Is there something in the air? 

Is there any other way of looking for alien life? Luckily there is, by checking the atmospheres of exoplanets we may be able to detect signs of life and even any industries! 

When an exoplanet moves in front of a star, some of the star’s light has to travel through the planet’s atmosphere. As it does the light is changed by molecules in the atmosphere, those changes can tell us what is in the air. Astronomers split the light into a spectrum, a rainbow of colours and bands, that show its composition. Comparing the light from the star with light from the star that passes through a planet's atmosphere will show differences, those differences tell us about the atmosphere on the planet and what it contains. 

Astronomers look for methane, carbon dioxide and oxygen, all of which can be products of life. The most interesting is oxygen. On Earth the vast majority of our oxygen is produced by microbes in the oceans, without them there would be very little in our air and we would not be here. If oxygen is found in an exoplanet’s atmosphere it means there is some form of life: it may not be advanced life but it will be life.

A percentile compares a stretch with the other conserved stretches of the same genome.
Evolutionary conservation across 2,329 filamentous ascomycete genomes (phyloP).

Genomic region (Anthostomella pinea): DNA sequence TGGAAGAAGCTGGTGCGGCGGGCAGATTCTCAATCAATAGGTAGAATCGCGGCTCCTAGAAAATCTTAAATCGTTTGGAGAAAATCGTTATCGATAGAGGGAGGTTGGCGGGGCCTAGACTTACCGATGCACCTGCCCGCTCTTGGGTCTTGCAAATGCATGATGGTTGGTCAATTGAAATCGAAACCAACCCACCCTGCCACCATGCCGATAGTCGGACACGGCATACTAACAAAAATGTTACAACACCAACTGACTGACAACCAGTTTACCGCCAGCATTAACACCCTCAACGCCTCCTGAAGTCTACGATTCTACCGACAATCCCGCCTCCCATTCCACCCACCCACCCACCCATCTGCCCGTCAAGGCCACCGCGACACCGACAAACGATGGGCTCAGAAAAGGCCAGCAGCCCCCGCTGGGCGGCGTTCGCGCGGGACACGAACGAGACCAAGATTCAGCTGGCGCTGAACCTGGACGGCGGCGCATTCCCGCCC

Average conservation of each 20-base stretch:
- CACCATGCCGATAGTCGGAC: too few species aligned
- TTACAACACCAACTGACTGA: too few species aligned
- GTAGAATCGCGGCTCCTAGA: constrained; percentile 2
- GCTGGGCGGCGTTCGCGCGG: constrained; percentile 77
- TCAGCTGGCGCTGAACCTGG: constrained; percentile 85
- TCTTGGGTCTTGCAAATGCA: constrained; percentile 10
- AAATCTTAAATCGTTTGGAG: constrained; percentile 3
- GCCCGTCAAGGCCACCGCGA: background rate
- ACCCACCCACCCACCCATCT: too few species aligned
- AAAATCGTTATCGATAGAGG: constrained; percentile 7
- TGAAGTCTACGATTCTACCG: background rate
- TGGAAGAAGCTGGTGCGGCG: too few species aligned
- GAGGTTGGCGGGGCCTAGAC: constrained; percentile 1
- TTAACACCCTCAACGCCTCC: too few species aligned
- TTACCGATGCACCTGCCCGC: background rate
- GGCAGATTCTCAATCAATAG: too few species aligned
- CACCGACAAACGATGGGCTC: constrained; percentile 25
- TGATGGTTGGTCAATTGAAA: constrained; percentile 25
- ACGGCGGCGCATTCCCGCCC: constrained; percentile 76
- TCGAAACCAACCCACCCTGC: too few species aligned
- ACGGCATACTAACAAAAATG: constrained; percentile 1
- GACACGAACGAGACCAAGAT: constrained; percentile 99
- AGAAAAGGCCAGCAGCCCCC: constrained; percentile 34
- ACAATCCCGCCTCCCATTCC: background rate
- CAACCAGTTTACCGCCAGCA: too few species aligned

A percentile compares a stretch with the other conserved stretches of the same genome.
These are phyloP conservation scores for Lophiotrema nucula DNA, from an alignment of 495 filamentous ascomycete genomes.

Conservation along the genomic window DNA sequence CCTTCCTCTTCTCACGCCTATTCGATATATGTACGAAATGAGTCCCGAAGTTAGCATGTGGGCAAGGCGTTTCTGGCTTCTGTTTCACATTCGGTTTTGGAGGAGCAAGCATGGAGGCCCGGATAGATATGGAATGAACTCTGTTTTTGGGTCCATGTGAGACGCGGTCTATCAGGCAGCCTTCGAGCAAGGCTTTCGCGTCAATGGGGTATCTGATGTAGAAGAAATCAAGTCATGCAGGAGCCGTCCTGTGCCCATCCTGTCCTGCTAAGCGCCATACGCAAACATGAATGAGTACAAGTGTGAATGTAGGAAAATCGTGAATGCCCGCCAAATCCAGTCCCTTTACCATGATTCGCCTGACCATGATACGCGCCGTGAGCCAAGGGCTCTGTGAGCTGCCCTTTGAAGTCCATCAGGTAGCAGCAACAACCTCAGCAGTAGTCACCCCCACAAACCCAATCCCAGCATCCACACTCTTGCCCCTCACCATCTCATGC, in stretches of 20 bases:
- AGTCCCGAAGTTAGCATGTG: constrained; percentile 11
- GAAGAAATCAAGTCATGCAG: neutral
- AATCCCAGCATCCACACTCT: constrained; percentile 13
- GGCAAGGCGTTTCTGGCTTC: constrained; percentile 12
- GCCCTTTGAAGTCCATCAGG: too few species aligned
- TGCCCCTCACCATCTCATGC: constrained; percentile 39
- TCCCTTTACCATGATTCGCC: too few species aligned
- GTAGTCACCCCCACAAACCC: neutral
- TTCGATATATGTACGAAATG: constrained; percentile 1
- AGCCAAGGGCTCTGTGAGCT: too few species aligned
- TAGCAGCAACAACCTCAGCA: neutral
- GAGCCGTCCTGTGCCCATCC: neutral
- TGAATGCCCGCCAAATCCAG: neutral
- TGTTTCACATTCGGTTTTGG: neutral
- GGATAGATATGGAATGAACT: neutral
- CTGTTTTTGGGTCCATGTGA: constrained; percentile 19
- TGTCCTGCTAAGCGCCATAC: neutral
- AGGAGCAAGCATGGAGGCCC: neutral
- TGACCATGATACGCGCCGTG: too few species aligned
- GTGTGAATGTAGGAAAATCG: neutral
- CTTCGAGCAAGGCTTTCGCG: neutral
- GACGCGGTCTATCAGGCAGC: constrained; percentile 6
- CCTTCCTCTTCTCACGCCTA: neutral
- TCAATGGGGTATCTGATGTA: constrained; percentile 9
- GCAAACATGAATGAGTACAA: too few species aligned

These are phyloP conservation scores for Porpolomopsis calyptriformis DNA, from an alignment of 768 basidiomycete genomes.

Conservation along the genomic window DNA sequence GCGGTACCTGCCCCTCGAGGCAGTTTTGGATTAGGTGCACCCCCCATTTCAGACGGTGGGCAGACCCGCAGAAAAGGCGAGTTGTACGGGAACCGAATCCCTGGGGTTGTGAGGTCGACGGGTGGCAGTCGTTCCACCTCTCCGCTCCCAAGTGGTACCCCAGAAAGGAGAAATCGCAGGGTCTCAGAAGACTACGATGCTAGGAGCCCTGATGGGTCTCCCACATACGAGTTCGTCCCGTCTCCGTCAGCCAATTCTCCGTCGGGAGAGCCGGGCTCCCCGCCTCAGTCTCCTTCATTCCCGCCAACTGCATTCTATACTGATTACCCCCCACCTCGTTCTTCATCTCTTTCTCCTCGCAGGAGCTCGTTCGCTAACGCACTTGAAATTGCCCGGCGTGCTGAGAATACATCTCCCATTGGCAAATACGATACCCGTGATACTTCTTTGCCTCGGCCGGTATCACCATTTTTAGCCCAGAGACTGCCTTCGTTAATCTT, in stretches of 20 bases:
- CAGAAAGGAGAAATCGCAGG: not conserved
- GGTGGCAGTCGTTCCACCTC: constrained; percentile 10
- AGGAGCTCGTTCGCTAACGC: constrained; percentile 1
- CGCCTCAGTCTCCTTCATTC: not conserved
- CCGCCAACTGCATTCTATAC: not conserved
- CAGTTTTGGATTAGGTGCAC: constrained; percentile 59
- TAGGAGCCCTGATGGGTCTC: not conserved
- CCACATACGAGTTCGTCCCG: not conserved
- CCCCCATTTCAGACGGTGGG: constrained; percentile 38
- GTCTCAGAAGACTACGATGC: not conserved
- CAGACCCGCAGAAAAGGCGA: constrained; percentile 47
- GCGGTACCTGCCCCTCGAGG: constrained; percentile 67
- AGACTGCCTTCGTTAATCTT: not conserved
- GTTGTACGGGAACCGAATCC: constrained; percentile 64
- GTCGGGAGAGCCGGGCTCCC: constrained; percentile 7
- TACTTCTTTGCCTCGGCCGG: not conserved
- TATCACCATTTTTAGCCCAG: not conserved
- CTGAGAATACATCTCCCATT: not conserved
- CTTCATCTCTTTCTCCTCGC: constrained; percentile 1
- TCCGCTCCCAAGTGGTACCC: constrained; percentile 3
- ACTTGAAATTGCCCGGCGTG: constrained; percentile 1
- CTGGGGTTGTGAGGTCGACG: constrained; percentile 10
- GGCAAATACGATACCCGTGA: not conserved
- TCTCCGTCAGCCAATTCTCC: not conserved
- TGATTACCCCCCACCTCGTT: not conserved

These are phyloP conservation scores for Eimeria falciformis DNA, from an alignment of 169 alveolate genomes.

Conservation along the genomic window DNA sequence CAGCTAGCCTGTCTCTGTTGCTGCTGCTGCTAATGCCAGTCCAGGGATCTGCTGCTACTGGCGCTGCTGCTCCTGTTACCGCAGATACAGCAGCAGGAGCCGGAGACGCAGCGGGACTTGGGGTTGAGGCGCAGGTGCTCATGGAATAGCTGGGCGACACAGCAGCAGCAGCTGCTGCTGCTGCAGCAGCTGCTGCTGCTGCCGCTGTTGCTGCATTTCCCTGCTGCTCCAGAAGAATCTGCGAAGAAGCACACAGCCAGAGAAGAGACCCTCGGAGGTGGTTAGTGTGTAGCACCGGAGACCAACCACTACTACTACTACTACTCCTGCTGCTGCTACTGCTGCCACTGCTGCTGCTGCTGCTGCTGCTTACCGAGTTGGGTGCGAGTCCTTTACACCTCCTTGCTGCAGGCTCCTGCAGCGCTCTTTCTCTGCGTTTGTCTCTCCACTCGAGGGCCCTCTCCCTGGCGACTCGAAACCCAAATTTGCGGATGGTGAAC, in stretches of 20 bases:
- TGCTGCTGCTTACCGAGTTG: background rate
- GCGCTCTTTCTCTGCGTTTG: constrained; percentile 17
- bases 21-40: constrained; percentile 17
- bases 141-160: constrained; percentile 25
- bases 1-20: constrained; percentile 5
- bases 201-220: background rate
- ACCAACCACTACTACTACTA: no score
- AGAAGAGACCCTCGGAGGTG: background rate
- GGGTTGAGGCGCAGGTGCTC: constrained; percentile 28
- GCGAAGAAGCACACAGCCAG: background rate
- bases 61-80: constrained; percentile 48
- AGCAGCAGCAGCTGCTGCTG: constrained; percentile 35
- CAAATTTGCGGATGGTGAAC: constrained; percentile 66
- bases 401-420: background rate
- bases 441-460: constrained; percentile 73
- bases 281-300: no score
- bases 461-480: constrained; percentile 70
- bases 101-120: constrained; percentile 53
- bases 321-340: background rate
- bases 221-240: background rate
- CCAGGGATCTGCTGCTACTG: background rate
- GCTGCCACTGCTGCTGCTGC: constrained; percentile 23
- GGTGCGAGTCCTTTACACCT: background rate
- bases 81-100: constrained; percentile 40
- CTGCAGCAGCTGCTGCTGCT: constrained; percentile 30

Let’s say we detect a planet with lots of oxygen, how can we find out if it has advanced life? We will need to look for ‘technosignatures’ - the products of industrial processes – the smog of pollution. The best telescope to do that will be the recently launched James Webb Telescope. It is the largest telescope ever launched, with a mirror 6.5 metres in diameter, much bigger than the 2.4 metre mirror on the Hubble Space Telescope. It will view objects in infra-red instead of the visible light we and Hubble use. The beauty of infra-red is that when you split it into its spectrum it reveals more information than spectra from visible light, giving a lot more detail.